Make Cafe-Style Coffees With DIY Cold Foams
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Looking to curb your cafe spending? Consider investing in the right equipment! If you love iced lattes or cloud macchiatos and want to recreate the fluffy cold top foam at home, you just need the right stuff in your pantry! 

Cold foam is essentially frothed milk, often flavoured with a sweetener. Unlike the hot steamed foam you see on a hot cappuccino, cold foam is not always blended into the coffee. It is created separately to add the illusion of a foamy coffee. It is usually made by vigorously aerating milk using a blender, or a special frothing device. Cold foams are usually always pourable and need to be the right consistency; they add a creamy texture to a cold beverage and are very easy to flavour. 

However, it's important to note that a cold foam is different from whipped cream. Cold foam forms when cold milk is agitated and it's much lighter than a dollop of whipped cream. Steamed milk is typically simultaneously aerated and heated using a steamer, while the cold foam is made by vigorously scrambling cold milk and sweet syrup in an electric blender.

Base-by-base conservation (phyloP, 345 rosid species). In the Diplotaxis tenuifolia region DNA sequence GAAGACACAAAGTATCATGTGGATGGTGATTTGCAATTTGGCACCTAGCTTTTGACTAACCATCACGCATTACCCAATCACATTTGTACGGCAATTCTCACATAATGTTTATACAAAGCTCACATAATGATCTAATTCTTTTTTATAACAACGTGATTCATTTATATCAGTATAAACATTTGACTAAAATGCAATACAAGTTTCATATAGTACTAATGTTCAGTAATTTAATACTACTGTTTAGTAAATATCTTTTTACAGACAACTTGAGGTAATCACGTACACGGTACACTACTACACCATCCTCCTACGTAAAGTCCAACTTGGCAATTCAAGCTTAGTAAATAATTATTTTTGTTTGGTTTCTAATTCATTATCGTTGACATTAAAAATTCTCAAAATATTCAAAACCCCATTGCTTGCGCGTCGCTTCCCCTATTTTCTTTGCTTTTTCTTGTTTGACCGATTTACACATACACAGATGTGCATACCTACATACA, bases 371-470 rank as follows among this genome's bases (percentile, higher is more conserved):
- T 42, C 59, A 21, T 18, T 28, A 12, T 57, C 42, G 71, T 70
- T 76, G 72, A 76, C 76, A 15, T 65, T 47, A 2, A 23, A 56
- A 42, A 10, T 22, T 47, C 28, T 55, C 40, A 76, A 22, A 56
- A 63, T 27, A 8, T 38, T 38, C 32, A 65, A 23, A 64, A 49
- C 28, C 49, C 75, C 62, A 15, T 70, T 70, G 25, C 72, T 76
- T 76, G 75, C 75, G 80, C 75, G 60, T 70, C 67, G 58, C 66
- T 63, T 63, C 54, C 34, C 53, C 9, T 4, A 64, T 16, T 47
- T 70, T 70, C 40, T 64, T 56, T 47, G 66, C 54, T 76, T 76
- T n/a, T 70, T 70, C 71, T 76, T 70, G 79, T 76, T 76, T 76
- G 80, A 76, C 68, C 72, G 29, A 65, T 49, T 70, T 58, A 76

Cold foam is often preferred more than whipped cream because the latter disintegrates within minutes on top of a hot drink as the fats within it warm up, but the cold foam is more stable and can remain consistent for several minutes. Although how long a cold foam holds its shape really depends on the temperature of the coffee; cold foam tends to stay longer on cold teas or coffees. 

Know Your Milk 

Experts have shared that cold foam made with skim milk is usually the best. Skim milk makes the thickest, most consistent cold foam because it has a larger percentage of protein as compared to whole milk. Because the fat molecules in full-fat milk can weigh down frothed milk foam and cause the foam to collapse faster. 

Non-fat milk foam can hold on to its fluffy cap over an iced drink for roughly 30 minutes. Non-dairy milks usually contain stabilisers which may or may not affect the cold foam. It's safer to go for 'barista blends' which are steam-friendly and designed to create cafe-like drinks at home. 

Milk Frother or French Press? 

Go for an electric frother over a manual one since it is specially designed to create foams. If you're using a manual frother make sure you foam the milk for at least two minutes. A French press coffee maker can also be used to produce a greater volume of milk froth. A French press can offer a rich texture and also more stability.